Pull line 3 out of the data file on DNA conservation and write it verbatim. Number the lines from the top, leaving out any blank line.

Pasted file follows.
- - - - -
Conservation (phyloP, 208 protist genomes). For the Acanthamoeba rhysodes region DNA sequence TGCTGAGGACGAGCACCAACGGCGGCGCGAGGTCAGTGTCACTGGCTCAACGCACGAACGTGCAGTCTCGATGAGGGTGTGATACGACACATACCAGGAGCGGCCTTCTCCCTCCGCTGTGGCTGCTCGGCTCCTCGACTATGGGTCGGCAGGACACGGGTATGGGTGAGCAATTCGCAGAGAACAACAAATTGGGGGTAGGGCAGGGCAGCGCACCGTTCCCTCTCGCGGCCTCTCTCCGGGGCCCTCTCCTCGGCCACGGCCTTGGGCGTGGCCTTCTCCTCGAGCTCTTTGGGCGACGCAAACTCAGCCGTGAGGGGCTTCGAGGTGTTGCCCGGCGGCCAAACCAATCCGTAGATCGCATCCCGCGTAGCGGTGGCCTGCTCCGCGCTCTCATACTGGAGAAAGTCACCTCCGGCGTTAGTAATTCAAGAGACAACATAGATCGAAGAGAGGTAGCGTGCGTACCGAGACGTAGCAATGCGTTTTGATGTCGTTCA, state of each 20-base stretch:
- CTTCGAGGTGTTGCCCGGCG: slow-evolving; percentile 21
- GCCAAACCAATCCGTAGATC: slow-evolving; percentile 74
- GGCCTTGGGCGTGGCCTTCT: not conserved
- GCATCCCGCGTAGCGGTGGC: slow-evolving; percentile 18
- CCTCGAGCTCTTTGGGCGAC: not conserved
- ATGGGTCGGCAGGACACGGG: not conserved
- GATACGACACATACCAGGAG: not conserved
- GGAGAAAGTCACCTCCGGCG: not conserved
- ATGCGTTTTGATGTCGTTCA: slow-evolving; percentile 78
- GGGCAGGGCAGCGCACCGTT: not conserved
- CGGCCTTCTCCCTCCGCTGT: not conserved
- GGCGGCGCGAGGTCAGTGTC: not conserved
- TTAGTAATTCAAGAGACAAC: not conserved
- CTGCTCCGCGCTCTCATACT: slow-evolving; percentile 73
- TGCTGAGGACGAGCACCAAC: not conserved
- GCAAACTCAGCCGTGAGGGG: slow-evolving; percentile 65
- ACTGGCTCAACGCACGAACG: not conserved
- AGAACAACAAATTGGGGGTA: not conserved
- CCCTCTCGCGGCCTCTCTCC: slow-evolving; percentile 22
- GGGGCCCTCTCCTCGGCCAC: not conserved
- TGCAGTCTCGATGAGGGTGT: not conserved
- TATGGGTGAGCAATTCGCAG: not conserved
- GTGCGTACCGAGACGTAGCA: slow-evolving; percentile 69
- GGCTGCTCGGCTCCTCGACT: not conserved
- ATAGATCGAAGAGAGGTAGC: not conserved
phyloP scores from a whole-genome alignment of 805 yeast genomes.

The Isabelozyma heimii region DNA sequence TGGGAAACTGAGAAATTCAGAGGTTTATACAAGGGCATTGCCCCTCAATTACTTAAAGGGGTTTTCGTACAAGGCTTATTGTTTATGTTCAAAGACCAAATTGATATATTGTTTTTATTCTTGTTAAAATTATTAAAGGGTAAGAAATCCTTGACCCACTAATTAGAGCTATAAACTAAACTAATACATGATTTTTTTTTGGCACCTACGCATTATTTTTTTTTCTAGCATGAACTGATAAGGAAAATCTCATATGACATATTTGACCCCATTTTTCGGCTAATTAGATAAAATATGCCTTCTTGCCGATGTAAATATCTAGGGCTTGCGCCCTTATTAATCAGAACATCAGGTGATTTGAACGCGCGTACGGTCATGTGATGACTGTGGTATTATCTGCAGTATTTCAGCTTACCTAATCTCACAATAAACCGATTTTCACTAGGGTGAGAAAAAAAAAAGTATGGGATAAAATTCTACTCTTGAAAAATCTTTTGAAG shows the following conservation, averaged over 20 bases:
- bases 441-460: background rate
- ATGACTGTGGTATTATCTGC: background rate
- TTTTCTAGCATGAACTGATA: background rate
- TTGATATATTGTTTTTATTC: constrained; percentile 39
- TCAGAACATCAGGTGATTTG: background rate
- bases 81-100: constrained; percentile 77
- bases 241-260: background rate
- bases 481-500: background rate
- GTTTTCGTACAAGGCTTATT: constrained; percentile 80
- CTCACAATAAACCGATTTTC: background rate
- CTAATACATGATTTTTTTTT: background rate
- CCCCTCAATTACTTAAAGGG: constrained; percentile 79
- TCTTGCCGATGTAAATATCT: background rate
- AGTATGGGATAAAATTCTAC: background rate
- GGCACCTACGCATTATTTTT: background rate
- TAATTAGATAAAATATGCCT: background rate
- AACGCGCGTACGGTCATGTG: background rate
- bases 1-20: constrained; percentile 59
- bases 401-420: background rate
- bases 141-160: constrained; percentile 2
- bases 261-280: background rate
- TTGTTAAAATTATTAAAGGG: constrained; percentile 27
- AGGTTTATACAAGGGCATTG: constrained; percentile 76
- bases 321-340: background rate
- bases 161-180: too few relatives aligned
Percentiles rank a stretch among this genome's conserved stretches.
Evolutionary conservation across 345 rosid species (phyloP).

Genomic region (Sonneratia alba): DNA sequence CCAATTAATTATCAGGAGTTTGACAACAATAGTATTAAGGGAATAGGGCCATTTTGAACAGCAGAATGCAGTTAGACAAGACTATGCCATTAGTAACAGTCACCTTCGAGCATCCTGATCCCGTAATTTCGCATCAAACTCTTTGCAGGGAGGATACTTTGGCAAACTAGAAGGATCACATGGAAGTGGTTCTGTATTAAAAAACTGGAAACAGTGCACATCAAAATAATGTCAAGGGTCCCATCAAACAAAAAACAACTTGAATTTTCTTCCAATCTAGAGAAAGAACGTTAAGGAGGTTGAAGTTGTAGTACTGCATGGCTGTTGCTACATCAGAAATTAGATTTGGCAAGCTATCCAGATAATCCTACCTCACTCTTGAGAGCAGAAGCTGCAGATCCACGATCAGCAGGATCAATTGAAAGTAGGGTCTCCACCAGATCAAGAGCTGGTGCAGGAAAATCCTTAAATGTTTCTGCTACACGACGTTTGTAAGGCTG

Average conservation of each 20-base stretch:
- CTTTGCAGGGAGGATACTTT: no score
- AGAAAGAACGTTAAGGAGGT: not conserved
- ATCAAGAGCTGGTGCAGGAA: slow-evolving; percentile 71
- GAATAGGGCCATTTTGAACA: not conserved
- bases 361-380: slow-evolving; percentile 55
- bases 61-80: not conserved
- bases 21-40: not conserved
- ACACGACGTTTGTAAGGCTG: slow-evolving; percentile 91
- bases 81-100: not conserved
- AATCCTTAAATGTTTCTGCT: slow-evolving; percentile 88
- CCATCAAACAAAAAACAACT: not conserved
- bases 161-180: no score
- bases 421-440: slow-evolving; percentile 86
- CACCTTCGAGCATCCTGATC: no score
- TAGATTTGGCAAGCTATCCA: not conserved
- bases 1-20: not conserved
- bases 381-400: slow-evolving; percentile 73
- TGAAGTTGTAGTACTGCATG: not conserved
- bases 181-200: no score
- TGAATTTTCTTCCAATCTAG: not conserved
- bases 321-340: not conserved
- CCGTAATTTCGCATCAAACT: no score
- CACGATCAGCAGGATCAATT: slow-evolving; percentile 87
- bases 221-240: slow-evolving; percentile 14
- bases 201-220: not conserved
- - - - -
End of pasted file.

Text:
- GCCAAACCAATCCGTAGATC: slow-evolving; percentile 74